Sharing content that influencers find shareable and interesting is arguably the best way to become an influential thought leader in your own right – and, of course, any content of yours they share carries with it any backlinks to your own content embedded in it building up a strong backlinks profile to help with SEO.
3. Build a Sales Funnel (with Content)
Content for ecommerce is difficult.
The two most common mistakes I see online retailers make are:
- writing content that assumes the reader is ready to buy
- not spending nearly enough time promoting content
It’s very important to write content that reaches out to a wide audience so that potential customers can enter the top of the sales funnel without feeling pressured to buy or frustrated with yet another sales pitch. In other words, write an article about, say, “how to use widget A to accomplish something important”, with a link to your buying page. People who are doing research before they buy can read the article and be exposed to your brand before moving to a buying decision.
Content that store owners create should also be of interest to other people, organizations and influencers because getting those people to share it extends your reach significantly. Without interest from important influencers it’s hard to get content to have any real impact – it won’t reach the target audience.
This means building relationships with influencers (as discussed hack #2). Building relationships with bloggers, reviewers, and journalists is time-consuming, but pays accumulating dividends as time goes by.
Great content also has a knock-on benefit in the sense that it can be used to generate passive income over a long period of time. A good piece of content might rank well in Google for years to come, leading to a sustained volume of valuable new customers without requiring ongoing effort and cost.
4. Treat Customer Service as a Marketing Opportunity
Often negative reviews are a spur of the moment result of frustration and can be easily turned into a positive experience with very little effort. Identify people who have created bad publicity out of a knee-jerk reaction and engage with them to address their concern. Sometimes this can be as simple as helping them select the product they want, or complete payment.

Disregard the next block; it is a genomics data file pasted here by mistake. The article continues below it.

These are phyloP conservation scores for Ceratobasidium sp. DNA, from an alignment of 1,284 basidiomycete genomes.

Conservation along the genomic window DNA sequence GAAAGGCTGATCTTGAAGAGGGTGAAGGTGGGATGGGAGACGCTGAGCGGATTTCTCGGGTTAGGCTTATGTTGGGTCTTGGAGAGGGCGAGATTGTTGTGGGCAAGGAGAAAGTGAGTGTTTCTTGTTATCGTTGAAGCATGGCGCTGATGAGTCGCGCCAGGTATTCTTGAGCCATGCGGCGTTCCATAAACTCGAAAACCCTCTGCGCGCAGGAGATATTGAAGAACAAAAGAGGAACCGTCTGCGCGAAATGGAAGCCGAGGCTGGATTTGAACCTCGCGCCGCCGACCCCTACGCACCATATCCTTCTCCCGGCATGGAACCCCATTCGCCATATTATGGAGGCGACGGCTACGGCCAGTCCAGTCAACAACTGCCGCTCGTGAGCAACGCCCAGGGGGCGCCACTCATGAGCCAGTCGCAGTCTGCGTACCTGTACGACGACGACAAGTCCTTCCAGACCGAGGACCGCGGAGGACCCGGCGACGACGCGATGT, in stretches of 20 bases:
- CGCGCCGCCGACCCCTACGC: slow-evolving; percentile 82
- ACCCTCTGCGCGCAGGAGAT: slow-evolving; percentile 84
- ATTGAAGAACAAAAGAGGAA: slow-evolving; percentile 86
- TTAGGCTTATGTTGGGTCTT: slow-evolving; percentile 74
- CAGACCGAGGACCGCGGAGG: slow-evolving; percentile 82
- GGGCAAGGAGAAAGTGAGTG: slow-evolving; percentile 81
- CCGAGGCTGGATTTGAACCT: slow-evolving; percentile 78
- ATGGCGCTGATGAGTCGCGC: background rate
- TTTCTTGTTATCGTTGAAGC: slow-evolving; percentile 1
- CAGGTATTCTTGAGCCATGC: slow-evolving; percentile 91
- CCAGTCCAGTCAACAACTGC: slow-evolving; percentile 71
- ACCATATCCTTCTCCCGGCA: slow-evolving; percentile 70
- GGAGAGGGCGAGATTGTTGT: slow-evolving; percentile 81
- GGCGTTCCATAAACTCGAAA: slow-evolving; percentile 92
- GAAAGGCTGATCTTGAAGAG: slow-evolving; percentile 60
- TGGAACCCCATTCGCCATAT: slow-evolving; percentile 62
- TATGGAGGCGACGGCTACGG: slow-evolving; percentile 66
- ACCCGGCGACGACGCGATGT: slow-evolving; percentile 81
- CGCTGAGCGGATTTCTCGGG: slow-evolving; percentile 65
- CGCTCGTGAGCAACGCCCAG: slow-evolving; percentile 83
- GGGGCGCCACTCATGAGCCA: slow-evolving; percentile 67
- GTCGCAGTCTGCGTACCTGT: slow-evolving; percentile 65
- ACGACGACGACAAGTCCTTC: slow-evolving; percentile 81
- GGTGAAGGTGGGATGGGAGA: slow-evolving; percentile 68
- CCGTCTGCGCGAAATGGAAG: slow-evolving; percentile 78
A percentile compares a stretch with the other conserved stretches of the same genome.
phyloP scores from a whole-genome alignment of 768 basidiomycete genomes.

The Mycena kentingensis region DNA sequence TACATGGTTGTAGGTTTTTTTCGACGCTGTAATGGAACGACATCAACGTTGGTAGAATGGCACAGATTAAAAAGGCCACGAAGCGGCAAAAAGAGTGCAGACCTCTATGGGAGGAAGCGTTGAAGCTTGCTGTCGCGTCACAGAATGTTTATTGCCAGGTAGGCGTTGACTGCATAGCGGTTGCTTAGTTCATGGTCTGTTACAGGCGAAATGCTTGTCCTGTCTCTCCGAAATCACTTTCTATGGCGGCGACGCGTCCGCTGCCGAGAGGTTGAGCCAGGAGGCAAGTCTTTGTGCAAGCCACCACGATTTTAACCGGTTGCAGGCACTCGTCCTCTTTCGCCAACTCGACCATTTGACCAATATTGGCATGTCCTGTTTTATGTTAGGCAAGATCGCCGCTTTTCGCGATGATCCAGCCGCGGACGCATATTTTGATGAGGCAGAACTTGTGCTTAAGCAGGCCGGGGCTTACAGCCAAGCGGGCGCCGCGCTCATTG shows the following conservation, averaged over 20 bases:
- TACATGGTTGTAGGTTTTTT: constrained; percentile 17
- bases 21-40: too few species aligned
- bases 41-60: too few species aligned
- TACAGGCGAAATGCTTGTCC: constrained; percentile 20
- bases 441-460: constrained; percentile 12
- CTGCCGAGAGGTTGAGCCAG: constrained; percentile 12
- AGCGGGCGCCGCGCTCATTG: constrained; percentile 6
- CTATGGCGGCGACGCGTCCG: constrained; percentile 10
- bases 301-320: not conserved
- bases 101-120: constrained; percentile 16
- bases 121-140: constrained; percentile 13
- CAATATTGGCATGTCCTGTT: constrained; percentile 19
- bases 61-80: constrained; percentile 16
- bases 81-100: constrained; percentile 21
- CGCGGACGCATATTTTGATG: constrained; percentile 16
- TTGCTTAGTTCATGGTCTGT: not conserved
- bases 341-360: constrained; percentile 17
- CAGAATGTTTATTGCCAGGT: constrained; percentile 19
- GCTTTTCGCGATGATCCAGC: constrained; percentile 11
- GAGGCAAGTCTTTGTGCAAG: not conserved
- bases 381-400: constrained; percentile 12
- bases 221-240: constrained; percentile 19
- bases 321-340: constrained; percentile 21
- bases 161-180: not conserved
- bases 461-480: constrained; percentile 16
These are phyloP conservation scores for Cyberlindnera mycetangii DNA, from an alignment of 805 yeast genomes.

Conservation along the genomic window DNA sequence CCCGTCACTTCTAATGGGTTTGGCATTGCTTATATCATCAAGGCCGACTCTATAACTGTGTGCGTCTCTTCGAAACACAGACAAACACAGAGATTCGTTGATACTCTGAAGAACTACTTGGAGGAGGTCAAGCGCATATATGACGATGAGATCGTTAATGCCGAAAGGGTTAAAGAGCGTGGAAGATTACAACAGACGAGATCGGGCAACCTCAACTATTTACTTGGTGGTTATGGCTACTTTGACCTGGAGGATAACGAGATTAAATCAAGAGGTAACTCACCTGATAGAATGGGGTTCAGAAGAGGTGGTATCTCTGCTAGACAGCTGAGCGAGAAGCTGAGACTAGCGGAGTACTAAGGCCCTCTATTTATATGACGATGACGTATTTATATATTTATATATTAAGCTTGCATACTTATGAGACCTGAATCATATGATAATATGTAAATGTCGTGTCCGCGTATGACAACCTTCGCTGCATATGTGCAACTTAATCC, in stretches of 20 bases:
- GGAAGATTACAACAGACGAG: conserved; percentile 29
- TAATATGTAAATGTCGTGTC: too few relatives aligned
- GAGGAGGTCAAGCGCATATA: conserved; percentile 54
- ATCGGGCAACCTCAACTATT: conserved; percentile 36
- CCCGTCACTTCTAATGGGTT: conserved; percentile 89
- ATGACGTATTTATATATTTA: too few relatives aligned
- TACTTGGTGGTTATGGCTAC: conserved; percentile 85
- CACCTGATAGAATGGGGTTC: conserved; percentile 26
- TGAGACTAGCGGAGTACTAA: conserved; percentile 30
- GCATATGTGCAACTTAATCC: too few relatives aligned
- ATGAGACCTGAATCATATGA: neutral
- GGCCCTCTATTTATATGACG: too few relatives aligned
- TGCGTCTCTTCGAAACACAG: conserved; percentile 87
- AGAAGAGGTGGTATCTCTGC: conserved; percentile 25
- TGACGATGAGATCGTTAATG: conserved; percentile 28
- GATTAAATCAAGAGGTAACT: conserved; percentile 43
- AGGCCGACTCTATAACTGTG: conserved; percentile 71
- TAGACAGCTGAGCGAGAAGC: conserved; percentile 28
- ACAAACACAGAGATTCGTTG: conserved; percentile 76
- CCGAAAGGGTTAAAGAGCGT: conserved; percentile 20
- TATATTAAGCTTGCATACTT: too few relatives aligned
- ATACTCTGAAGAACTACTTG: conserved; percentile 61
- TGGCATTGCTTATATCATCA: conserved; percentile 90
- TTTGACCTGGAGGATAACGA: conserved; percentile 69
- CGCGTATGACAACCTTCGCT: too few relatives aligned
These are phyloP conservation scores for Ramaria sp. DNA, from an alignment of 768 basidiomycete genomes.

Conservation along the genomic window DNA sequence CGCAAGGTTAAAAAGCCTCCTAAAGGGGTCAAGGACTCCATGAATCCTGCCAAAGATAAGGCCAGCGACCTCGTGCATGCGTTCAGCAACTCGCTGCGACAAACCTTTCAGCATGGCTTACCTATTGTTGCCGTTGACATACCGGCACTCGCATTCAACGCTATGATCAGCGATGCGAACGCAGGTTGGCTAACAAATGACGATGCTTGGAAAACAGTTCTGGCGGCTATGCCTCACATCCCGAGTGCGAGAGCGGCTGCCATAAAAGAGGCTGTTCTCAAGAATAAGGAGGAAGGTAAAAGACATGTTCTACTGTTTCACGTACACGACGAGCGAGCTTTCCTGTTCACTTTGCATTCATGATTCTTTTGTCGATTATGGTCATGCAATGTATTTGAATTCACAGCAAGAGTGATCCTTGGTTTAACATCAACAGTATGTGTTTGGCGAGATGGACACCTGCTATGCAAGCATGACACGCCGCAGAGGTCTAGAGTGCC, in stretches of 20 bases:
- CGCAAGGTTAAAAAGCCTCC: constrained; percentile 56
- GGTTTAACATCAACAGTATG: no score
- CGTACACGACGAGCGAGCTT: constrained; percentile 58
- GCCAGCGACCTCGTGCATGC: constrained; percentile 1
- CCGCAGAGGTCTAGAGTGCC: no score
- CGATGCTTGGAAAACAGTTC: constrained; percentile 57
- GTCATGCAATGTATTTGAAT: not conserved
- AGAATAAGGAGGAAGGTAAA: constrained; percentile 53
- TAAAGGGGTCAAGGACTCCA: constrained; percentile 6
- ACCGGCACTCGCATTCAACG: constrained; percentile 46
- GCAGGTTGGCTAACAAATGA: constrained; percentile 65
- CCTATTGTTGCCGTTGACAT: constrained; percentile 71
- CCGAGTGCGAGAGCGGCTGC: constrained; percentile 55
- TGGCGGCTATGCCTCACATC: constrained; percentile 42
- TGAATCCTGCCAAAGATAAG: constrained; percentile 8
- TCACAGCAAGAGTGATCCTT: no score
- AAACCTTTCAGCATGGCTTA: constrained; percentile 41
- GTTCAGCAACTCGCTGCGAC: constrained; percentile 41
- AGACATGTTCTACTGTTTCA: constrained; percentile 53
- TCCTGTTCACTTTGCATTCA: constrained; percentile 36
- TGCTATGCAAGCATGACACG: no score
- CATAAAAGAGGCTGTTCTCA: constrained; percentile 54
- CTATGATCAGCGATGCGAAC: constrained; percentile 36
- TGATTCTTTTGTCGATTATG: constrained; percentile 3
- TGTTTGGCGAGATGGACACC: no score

I’ve seen bad reviews from people who forgot their login password and didn’t know how to click on the ‘forgotten password’ link to get a new one. They’re happy to write a terrible review about an entire service because they can’t login – it happens.
It’s important to focus on where you can make the most impact – especially online.
According to a BrightLocal survey around 84% of people trust online reviews, making them an essential part of online marketing for online store owners. Reviews need to be genuine because customers are extremely jaded and sensitive to ‘false’ information online.
It can be tricky to solicit genuine reviews, but using existing customers to create online reviews is a great strategy anyone can use right from the start, no matter how small the customer base.
Instead of treating bad PR and reviews as a necessary chore, treat it as a powerful online review building marketing strategy. Customers who have a positive service experience are often happy to send on ‘goodwill’ recommendations and reviews to their friends, family and colleagues – making them a valuable inbound marketing channel.
Work smart to reach a really positive customer service/support interaction, and then capitalize on that goodwill by asking for a new review – even something as simple as a tweet can help. The point being that great word-of-mouth reviews lead to high converting traffic and leads.
So those are my top hacks for growing and eCommerce store. Have you tried these tactics before? Did they work? What other tips and advice do you have that pays dividends without requiring huge injections of cash? Share your thoughts in the comments below.
David Mercer is a BigCommerce writer and contributor to SME Pals, a blog dedicated to helping entrepreneurs and small business owners thrive online by turning creative business ideas into profitable startups. He is a tech entrepreneur and published author with programming and web development books translated into more than 13 languages worldwide.